Heartbreak and Hope

Posted On Jul 25, 2023

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Heartbreak and Hope

Sydney Weinberg

At just 23 years old, Sydney Weinberg is uniquely aware of both the heartbreak and the hope for survival that accompany a pancreatic cancer diagnosis. She lost her grandfather, his sister and Sydney’s great-aunt to the disease, cautiously celebrates her uncle’s journey as a survivor, and experiences the “scanxiety” her family members feel every time they undergo monitoring for signs of the disease that plagues their family. 

Sydney’s grandfather was diagnosed with Stage 4 pancreatic cancer in August 2010. He exercised regularly and followed a healthy diet, so his diagnosis was an unbelievable shock to his family. Sydney had a special relationship with her grandfather—when she was a child, he would make the three-hour round-trip drive from Long Island to Westchester County, New York, every Saturday to babysit her, and as his oldest grandchild, they shared a special bond. When he got sick, their family spent a lot of time with him reminiscing about the past, creating new memories, and silently praying for his recovery. They never lost sight that he was still the same person and refused to define him by his illness.  

“I’m so grateful I spent so much time with my grandpa in the hospital, and I will cherish the six months we had together before he passed away,” Sydney shared. “Even at his sickest, my grandpa always put on a brave face and never wanted to dwell on his diagnosis. He would be here telling these stories now if he could’ve been diagnosed sooner.” 

Pancreatic cancer devastated the Weinberg family again when Sydney’s great-aunt Gloria, her grandfather’s sister and a breast cancer survivor, was diagnosed with pancreatic cancer. The disease was advanced, and she passed away shortly after diagnosis. Both Sydney’s grandfather and her great-aunt had tested negative for genetic mutations including BRCA, which increases the risk for pancreatic cancer. Yet, Sydney began to feel uneasy and afraid that pancreatic cancer would continue to impact her family.   

Unfortunately, Sydney’s worst fear came true. In 2021, during her uncle’s routine colonoscopy, doctors discovered pancreatic cancer that hadn’t metastasized yet. Even though he was unbelievably lucky the disease was found at Stage I—which occurs in only 12% of pancreatic cancer patients in the United States—he still needed to complete six months of intensive chemotherapy and then underwent a complicated surgery to excise the remaining cancer. Due to the tumor’s location in the pancreas, a complete removal of the pancreas was the only option, which immediately caused him to become diabetic. In retrospect, he thought his symptoms were a result of a busy lifestyle, not anything related to pancreatic cancer, and he’s so thankful for his colonoscopy—a procedure that was initially postponed. After two heartbreaking losses in the Weinberg family, Sydney feels incredibly blessed that her uncle is a survivor. Currently, he shows no evidence of disease and continues to undergo periodic monitoring. He is back to living a full life with his family and leading his dermatology practice in New York City.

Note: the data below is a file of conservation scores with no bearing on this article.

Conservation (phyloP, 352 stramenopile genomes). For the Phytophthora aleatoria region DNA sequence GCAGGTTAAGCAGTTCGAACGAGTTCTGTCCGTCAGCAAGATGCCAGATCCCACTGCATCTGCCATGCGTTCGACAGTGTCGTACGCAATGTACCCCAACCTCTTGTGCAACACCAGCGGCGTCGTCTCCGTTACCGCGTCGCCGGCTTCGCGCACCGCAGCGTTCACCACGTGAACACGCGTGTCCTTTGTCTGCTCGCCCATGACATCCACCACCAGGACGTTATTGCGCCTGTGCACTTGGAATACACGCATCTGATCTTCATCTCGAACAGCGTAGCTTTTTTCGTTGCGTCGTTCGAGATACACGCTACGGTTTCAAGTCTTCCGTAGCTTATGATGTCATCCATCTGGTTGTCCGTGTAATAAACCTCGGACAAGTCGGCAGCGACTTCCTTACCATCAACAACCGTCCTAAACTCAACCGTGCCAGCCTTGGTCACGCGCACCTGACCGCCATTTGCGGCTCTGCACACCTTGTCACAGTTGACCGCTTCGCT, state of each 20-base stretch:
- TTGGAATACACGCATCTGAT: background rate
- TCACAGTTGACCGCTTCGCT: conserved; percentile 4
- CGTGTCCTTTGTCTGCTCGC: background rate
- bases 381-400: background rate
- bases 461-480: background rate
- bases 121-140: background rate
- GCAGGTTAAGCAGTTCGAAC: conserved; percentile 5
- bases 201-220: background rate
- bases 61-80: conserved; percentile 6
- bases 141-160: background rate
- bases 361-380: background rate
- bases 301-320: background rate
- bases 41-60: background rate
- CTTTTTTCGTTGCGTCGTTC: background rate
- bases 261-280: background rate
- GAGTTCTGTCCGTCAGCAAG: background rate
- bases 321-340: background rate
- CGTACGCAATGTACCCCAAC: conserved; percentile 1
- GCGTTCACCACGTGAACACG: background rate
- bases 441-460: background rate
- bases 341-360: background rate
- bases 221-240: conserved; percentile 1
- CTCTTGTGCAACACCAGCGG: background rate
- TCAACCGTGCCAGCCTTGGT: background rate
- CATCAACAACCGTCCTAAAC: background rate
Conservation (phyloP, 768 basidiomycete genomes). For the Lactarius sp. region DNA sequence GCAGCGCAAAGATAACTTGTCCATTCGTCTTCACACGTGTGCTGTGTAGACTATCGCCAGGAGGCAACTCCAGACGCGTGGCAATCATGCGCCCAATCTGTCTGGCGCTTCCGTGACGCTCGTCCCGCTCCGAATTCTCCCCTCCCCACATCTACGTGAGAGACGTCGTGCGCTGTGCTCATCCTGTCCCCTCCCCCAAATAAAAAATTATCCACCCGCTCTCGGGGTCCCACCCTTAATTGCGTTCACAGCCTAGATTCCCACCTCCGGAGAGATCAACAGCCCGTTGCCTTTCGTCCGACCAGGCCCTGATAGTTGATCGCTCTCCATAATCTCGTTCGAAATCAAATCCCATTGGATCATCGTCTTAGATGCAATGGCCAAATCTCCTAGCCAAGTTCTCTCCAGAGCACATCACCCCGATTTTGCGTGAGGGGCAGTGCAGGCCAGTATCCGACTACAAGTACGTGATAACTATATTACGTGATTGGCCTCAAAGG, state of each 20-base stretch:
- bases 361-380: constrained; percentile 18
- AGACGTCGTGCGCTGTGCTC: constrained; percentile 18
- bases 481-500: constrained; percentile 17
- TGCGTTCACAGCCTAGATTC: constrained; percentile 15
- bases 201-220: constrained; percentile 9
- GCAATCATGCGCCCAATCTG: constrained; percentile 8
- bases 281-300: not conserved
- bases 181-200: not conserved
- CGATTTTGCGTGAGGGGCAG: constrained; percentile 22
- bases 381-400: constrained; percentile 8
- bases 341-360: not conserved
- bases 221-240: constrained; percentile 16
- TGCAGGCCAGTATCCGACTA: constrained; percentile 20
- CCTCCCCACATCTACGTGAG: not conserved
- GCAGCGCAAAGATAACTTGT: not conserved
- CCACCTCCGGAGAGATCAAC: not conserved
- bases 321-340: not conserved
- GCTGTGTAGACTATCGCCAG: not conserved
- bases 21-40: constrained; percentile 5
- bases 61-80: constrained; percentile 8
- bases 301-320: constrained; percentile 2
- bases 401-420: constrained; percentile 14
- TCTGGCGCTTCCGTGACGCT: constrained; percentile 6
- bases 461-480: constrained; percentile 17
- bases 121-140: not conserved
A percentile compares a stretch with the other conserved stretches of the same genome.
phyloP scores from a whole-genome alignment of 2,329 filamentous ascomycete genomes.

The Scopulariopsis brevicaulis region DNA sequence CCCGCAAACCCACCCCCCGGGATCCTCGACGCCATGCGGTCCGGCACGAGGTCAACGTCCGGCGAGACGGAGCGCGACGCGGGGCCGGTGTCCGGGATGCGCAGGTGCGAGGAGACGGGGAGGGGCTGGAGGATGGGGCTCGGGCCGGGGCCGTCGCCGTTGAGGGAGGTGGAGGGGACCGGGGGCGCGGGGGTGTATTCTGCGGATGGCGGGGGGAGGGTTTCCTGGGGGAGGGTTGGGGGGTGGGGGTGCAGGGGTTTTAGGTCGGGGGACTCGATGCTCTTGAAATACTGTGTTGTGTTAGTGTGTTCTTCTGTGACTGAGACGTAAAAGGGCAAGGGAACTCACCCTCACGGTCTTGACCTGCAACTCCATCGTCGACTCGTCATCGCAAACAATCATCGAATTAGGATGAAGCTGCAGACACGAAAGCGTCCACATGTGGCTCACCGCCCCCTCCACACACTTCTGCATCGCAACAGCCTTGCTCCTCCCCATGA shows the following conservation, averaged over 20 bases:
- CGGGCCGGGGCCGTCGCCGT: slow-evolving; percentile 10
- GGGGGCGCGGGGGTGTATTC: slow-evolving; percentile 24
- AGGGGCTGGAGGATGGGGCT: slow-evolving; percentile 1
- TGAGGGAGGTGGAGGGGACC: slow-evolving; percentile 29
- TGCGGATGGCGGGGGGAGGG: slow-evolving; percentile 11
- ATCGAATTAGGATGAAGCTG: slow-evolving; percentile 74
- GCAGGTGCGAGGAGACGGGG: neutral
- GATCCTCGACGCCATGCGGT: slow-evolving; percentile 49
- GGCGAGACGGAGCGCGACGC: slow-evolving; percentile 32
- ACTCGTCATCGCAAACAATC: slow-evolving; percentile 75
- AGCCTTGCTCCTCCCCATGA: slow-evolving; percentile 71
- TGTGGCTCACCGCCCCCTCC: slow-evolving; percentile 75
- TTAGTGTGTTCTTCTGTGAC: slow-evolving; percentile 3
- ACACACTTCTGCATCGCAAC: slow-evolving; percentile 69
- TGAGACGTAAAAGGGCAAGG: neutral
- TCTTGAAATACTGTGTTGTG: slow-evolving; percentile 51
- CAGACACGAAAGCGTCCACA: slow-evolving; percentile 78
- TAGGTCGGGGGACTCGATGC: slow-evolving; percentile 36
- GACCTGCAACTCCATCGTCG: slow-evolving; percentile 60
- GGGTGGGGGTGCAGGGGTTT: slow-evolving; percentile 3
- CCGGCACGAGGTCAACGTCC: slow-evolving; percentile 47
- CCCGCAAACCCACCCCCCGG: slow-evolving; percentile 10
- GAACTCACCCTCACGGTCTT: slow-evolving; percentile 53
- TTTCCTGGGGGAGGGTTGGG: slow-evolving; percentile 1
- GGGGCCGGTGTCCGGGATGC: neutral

Given these three relatives are all on her father’s side, Sydney’s dad is proactively doing everything possible to ensure that he does not fall victim to this terrible disease, as well. As a result of their experiences with pancreatic cancer, Sydney and her family members are now more health conscious; while they can’t control a genetic predisposition, they are committed to exercising, eating a well-balanced diet, managing stress, and getting adequate rest to help decrease their chances of getting pancreatic cancer. And, in the meantime, they remain hopeful that scientists will soon discover the genetic mutation predisposing their family, and countless others, to this disease. 

Watching pancreatic cancer wreak havoc on her family has profoundly impacted what matters most to Sydney today, and that includes doing everything possible to help researchers find a way to identify the disease earlier so more lives will be saved. “It’s so important to advocate for your health; be the squeaky wheel that gets the grease,” she said. “I’m so passionate about early detection and the genetic link to pancreatic cancer because there’s a chance to survive this disease, and we need to make sure more people have outcomes like my uncle.” 

To help draw attention to pancreatic cancer, Sydney’s family got involved with the Lustgarten Foundation, participating in both the Westchester Walk for Pancreatic Cancer Research and the National Neighborhood Walk for Research held during the pandemic. Now, she is training for her most meaningful physical challenge yet—participating in the Brooklynite Half Marathon on Sunday, August 13 to raise awareness for pancreatic cancer research and funding for the Lustgarten Foundation’s early detection research program. She is committed to celebrating her uncle, honoring her grandfather and great-aunt’s legacies, and shining a spotlight on the urgent need for new early detection and treatment discoveries, so thousands of other patients become survivors like her uncle. 

Sydney is extremely grateful to everyone who cares about this disease and who is involved in helping families struggling with the physical, financial, and emotional burdens of pancreatic cancer. “We need to come together as a community to create substantial change, and I am so thankful for the very passionate people who care and who show up for this disease. Together with the Lustgarten Foundation, I’m confident that critical, life-changing developments in early detection will be available soon. I owe it to my family to make these advancements possible.” 

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